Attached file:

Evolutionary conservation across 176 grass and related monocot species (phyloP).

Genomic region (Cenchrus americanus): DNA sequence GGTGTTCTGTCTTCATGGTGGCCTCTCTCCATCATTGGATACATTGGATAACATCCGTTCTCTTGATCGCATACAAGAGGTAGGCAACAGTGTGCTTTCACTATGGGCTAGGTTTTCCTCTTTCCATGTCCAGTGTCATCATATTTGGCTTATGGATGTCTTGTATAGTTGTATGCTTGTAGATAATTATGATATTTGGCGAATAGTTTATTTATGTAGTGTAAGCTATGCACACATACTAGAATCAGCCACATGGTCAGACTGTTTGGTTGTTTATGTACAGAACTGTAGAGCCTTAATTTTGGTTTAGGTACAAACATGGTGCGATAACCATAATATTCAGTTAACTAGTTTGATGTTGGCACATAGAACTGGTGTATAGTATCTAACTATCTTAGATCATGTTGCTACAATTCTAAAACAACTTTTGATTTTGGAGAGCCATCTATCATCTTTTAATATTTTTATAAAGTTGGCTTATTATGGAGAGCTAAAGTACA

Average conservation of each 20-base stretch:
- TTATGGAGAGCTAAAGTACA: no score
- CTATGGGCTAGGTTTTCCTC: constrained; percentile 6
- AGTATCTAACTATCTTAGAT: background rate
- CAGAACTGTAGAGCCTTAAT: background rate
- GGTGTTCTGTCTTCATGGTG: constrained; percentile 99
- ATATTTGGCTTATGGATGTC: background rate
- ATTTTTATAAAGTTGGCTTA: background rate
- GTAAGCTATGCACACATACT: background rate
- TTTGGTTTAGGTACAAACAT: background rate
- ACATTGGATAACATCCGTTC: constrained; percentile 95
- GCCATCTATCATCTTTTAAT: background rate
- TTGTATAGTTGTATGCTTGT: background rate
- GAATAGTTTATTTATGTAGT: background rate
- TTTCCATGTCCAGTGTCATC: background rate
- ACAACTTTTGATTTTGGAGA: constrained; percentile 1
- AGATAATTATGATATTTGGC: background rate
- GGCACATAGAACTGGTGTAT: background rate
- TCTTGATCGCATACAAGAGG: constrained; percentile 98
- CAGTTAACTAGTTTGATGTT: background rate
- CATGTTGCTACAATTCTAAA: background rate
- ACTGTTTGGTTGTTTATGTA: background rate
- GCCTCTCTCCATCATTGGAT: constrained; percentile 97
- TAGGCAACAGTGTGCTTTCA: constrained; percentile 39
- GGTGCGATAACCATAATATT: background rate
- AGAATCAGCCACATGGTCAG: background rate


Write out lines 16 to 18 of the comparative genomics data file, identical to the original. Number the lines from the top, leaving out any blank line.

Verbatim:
- GAATAGTTTATTTATGTAGT: background rate
- TTTCCATGTCCAGTGTCATC: background rate
- ACAACTTTTGATTTTGGAGA: constrained; percentile 1